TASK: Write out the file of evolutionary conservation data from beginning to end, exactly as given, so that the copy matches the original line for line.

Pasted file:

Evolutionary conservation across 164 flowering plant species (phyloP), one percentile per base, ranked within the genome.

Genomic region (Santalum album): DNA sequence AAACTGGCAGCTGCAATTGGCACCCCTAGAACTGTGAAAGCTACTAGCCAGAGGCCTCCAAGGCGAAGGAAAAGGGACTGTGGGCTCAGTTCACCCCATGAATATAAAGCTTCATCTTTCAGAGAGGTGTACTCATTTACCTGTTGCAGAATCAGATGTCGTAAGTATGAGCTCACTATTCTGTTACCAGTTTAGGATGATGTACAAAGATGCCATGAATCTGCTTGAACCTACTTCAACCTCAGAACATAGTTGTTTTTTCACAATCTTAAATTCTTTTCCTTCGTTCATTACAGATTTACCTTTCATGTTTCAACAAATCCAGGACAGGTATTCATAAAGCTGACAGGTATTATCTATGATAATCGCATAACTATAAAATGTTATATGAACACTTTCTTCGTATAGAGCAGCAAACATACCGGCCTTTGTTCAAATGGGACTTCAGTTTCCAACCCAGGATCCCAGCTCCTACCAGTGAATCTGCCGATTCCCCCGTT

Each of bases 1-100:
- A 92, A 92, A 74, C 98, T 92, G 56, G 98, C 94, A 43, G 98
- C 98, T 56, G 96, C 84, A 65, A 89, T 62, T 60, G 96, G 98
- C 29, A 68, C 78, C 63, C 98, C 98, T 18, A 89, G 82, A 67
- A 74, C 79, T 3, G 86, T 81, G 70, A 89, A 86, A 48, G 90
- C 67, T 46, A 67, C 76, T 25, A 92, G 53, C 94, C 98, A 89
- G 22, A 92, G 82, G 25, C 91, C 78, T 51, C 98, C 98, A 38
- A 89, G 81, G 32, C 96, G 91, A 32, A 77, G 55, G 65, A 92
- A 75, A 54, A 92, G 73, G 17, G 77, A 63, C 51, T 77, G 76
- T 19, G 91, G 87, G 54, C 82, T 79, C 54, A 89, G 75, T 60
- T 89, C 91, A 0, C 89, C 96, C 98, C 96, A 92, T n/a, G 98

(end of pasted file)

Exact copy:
Evolutionary conservation across 164 flowering plant species (phyloP), one percentile per base, ranked within the genome.

Genomic region (Santalum album): DNA sequence AAACTGGCAGCTGCAATTGGCACCCCTAGAACTGTGAAAGCTACTAGCCAGAGGCCTCCAAGGCGAAGGAAAAGGGACTGTGGGCTCAGTTCACCCCATGAATATAAAGCTTCATCTTTCAGAGAGGTGTACTCATTTACCTGTTGCAGAATCAGATGTCGTAAGTATGAGCTCACTATTCTGTTACCAGTTTAGGATGATGTACAAAGATGCCATGAATCTGCTTGAACCTACTTCAACCTCAGAACATAGTTGTTTTTTCACAATCTTAAATTCTTTTCCTTCGTTCATTACAGATTTACCTTTCATGTTTCAACAAATCCAGGACAGGTATTCATAAAGCTGACAGGTATTATCTATGATAATCGCATAACTATAAAATGTTATATGAACACTTTCTTCGTATAGAGCAGCAAACATACCGGCCTTTGTTCAAATGGGACTTCAGTTTCCAACCCAGGATCCCAGCTCCTACCAGTGAATCTGCCGATTCCCCCGTT

Each of bases 1-100:
- A 92, A 92, A 74, C 98, T 92, G 56, G 98, C 94, A 43, G 98
- C 98, T 56, G 96, C 84, A 65, A 89, T 62, T 60, G 96, G 98
- C 29, A 68, C 78, C 63, C 98, C 98, T 18, A 89, G 82, A 67
- A 74, C 79, T 3, G 86, T 81, G 70, A 89, A 86, A 48, G 90
- C 67, T 46, A 67, C 76, T 25, A 92, G 53, C 94, C 98, A 89
- G 22, A 92, G 82, G 25, C 91, C 78, T 51, C 98, C 98, A 38
- A 89, G 81, G 32, C 96, G 91, A 32, A 77, G 55, G 65, A 92
- A 75, A 54, A 92, G 73, G 17, G 77, A 63, C 51, T 77, G 76
- T 19, G 91, G 87, G 54, C 82, T 79, C 54, A 89, G 75, T 60
- T 89, C 91, A 0, C 89, C 96, C 98, C 96, A 92, T n/a, G 98